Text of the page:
Sunday, April 27, 2008

Pesky Little 5K

Every time I run a 5K, about halfway through, I ask myself why I registered for this race? What am I doing here? Why do I subject myself to such torture? My lungs ache almost the entire way as I struggle for oxygen. At the end I am always gasping for breath, and I have to wait a few minutes to even be able to remove my chip from my shoe.

But then I ask myself when the next one is. 

The 5K is a very frustrating distance for me. My key strength or "sweet spot" in marathoning is the pacing strategy. I always run even splits, with each mile being run at about the same pace. I've also run negative splits, both in full and half marathons. When it comes to the 5K, though, I cannot pace myself. In my marathoner's mind, I think "Only 3.1 miles- I should be able to run this way faster than marathon pace!" So I go out at a pace that feels fast, which I can only maintain for about 1.5 miles, before slowing down.

This morning I ran the GW Parkway Classic 5K. I was not expecting a PR because I am still recovering from the two marathon I ran, just four weeks apart. I've also spent the past six weeks with knee issues, so my training has been at an all-time low. What I was expecting was a sub-24:00 race, and a possible age group award, based on last year's results.

This was a point-to-point race. They bus you to the start and then you run back to where you parked your car. The race has a 10-mile event, which I ran back in 2006. The 5K is the last 5K of the 10 miles. I knew what to expect, but I had forgotten about the major hill in the third mile. Additionally, we were running into a headwind the entire time. It wasn't a significant amount of wind, but any little bit can have an impact in such a short race.

I warmed up for about half a mile at an easy pace, also including some quick sprints to tune up my legs. I lined up near the front of pack and started chatting with the runners. The race started and I began to run at what seemed to be a "comfortably hard" pace. I would have estimated my pace at about 7:45. However, when I passed the first mile, the clock read 7:20, and I was worried that I made my classic pacing mistake: going out too fast.

During mile two, I paid for mile one. I clocked an 8:04, which really, really should not happen for me during a 5K! I have run faster miles in half-marathons! I tried to pick it up for the last mile. I was pushing really hard, but I felt so extremely tired. I wanted to stop and walk so badly! I ran up the steep hill at a snail's pace, and then down again at a much faster pace. Aboout 200 meters from the finish line, two girls who seemed to be in my age group came from behind me and attempted to pass me. Oh no! I wouldn't let them. I started to sprint, giving myself a nice lead over them. With about 100 meters to go, I eased up on my sprint, and they caught up again. We were neck and neck until almos the finish, but ultimately, they finished first.

I looked at the clock, which read 24:00, and my chip time ended up being 23:58. 28 seconds slower than my PR, but not my slowest 5K ever. I wasn't particularly pleased with my time, but I wasn't devastated either. I was mainly mad at myself for my poor pacing, and was wondering how much time I could have shaved off if I ran that first mile just 10 seconds slower.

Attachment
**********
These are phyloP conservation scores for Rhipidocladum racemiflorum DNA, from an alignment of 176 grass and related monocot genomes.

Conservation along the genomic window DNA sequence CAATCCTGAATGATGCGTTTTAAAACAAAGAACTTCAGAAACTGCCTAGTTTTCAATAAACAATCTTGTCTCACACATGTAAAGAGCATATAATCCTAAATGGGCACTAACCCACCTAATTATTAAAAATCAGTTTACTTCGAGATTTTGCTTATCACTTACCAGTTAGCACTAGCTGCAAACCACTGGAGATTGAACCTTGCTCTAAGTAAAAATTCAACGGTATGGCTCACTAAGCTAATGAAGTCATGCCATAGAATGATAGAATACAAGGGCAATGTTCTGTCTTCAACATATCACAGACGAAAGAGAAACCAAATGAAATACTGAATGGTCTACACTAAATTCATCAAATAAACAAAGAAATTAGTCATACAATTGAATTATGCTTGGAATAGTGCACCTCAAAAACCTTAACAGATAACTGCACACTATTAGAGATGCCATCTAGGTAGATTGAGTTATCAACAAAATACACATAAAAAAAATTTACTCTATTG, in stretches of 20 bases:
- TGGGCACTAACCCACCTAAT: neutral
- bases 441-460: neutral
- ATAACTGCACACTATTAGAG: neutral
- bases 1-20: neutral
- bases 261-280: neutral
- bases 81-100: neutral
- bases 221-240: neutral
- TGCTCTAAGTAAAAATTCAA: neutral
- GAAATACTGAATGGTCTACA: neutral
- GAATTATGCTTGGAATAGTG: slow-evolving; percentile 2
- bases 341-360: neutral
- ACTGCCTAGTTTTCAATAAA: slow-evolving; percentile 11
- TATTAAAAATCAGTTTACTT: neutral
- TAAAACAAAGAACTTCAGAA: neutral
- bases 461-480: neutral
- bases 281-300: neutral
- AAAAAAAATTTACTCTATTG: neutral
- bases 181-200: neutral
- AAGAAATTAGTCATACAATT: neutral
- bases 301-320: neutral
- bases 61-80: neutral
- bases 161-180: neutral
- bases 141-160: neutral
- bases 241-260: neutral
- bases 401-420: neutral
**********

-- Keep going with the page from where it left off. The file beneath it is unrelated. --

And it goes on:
What frustrates me even more is that I have not made much progress in this distance in the past year an a half. In November 2006, I ran a 23:32. My PR is only two seconds faster, set in June 2007. Considering that I have brought my marathon time down from 4:24 in the Fall of 2006, to 3:51, you would think that my 5K time would come down with it. But nope, it hasn't budged!!!! I know that I am not in as good of shape right now as I was when I ran that Shamrock marathon, but still!

Nevertheless, I was satisfied with my placing. And just one place short of winning 3rd in my age group (the first and second place overall winners were in my age group, removing them from the "age group" competition).

Time: 23:58
Pace: 7:43

6 out of 177 women aged 20-29
65 out of 876 total finishers (male & female)

My knee didn't hurt during the race, but it hurt afterwards. I am going to take the next few days off, and log maybe a total of 15 miles this week. My goal is to let my knee heal so that I can begin training for my next marathon in early June. (BTW, this is a different knee issue than the one I was experiencing pre-London. That was a shoe issue. This new issue is patellar tendonitis.)

1 comment:

  1. Funny you bring up here that your 5K pace hadn't improved while your marathons got better. Well if you look at my race history now that there's 13 years of it as an adult. My 3rd ever race was a 5K in Morris Township, NJ and I ran 17:22, yet my best marathon was 3:10:52 at the time and while I was hoping for just 3:05:00 in Boston, I shit the bed to put it bluntly (totally awesome that I did because it made me so mad and I think that's where my running bug began, if I achieved my goal there I'm not sure I ever would have kept running, and hence wouldn't know you today.) But that 17:22 on that course I cannot run anymore (I did 17:46 in tip top share in 2018 whereas I had done 17:22, 17:12 and 17:18 in 2007, '09 and '14 on that same course at the same time of year.) Yet today my marathons are still better than they were in 2007 and 2008 despite the fact that my 5Ks are slower today (probably needs to change if I'm gonna pull off my winter/spring goal.) Of course you have evolved since these days and you're 5Ks are much more awesome!